Mauck Sr. was a kind, gentle man and always helped others through his ability as ‘Mr. Fix It’ by virtue of his military mechanic background and his compassionate desire to lead youth baseball programs. Tallahassee Babe Ruth League baseball honored Mauck Sr. after his death in 2000 by naming its end-of-league season tournament after him.
Mauck Sr. loved all sports but he especially loved baseball and relished working with young players and developing and mentoring their character and techniques. He was fortunate and blessed to have worked with hundreds of special volunteers, parents, administrators, coaches and players who developed and shared his desire to improve baseball in the greater Tallahassee area.
Cindy Meredith has served Tallahassee Babe Ruth for more than 30 years and was honored as a inductee to the inaugural hall-of-fame class.
Dean Palmer is one of the most recognizable names in Tallahassee baseball circles.
He helped make history as a member of the 1984 Tallahassee-Leon Babe Ruth All-Star team that won the organization’s first World Series.
It also represented Tallahassee’s first national title in youth baseball.
The power-slugging third baseball starred at Florida High and was a third-round selection in the 1986 MLB Draft by the Texas Rangers.
Former Florida High baseball coach Jeff Hogan remembers the first time he watched Palmer hit.
“The ball made a totally different sound coming off the bat,” Hogan told the Tallahassee Democrat.
“It was just different. When he hit the ball solid, there are still so many stories about how hard and far he hit it.”
Palmer, a right-handed hitter, developed into one of the American League top power hitters during his professional career that spanned 14 seasons with the Rangers, Detroit Tigers and Kansas City Royals.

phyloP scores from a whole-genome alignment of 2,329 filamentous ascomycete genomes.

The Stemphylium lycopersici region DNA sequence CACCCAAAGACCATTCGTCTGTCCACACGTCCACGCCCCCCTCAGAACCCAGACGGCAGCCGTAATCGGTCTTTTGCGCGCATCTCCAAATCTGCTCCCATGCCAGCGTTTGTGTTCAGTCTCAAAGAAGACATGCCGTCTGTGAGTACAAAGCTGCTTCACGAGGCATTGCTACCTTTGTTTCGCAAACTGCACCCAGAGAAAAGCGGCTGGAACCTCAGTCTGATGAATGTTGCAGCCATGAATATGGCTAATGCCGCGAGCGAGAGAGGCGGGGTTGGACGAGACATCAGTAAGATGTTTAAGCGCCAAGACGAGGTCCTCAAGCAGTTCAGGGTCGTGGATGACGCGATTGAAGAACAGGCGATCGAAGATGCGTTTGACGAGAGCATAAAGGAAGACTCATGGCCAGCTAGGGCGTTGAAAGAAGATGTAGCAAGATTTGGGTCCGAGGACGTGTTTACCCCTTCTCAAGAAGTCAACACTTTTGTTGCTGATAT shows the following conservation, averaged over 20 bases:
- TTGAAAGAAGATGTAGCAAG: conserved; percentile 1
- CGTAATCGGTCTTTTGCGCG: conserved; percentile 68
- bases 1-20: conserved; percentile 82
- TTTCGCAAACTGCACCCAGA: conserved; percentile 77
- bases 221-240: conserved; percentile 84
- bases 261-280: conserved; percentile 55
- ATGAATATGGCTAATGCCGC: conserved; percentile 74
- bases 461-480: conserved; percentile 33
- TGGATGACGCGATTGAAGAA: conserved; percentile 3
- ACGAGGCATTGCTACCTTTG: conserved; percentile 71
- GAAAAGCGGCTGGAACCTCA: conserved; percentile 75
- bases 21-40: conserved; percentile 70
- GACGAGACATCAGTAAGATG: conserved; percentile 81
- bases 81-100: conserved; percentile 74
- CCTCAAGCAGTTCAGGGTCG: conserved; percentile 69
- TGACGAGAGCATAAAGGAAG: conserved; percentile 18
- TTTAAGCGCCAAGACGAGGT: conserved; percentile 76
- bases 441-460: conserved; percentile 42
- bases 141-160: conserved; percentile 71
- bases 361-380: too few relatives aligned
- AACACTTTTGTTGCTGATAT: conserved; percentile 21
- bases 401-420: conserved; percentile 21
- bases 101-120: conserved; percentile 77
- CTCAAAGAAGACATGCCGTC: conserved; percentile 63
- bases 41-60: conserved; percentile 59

He saw his first major league action in 1989, playing in 16 games during the season’s final month.
Palmer was a lifetime .251 hitter with 275 career home runs and 849 RBI when he retired following the 2003 season.
He was also a two-time Silver Slugger winner and an All-Star selection in 1998, when he hit 34 home runs and knocked in a career-high 119 runs with the Royals.
In 1992, Palmer became the first Texas ballplayer to ever homer in the first three games of a season, a feat that was later matched in 2011 by Ian Kinsler and Nelson Cruz.
With 38 home runs in 1996, Palmer, at that time, became just the fourth third baseman in American League history to reach that total, joining Harmon Killebrew, Al Rosen and Jim Thome.
Palmer played in 1,357 career games.
Palmer, who has twin sons and resides in Tallahassee, has remained in baseball as a coach.
He has volunteered at the youth level, served as an assistant coach at Tallahassee Community College and has been a special hitting instructor for the San Diego Padres in spring training.
Palmer’s parents, George and Sybil, still reside in Tallahassee.
Younger brother David, who played football at Florida State, is an orthopedic surgeon in Birmingham, Alabama.
Alumni of Tallahassee-Leon Babe Ruth Baseball have pursued successful professional careers in a variety of fields.
David Ross is one of those players.
And the ending to his 15-year career in the major leagues could not have been scripted any better if it had been hand-written in Hollywood.
The Chicago Cubs catcher and former Florida High standout won his second World Series ring when the Chicago Cubs beat the Cleveland Indians 8-7 in a memorable Game 7 to close out the 2016 season.
It was the organization’s first World Series title in 108 years.
The 39-year-old Ross also became the oldest player in major-league history to hit a home run in a winner-take-all World Series game when he connected on solo shot in the sixth inning of Game 7.
When the game ended, Ross climbed over the dugout railing and rushed on the field for a celebration that erased more than a century of disappointment for the organization and Cubs fans.
Following the Series, Ross and the team were honored in a parade and rally through downtown Chicago that attracted an estimated five million fans.
And before Ross and his family could return to their Tallahassee home, David was scheduled for guest appearances on “Saturday Night Live” and “The Ellen DeGeneres Show.”
Ross helped the Boston Red Sox win a World Series title in 2013, but he could have never envisioned a better ending to his professional career than what transpired over his final two seasons in Chicago.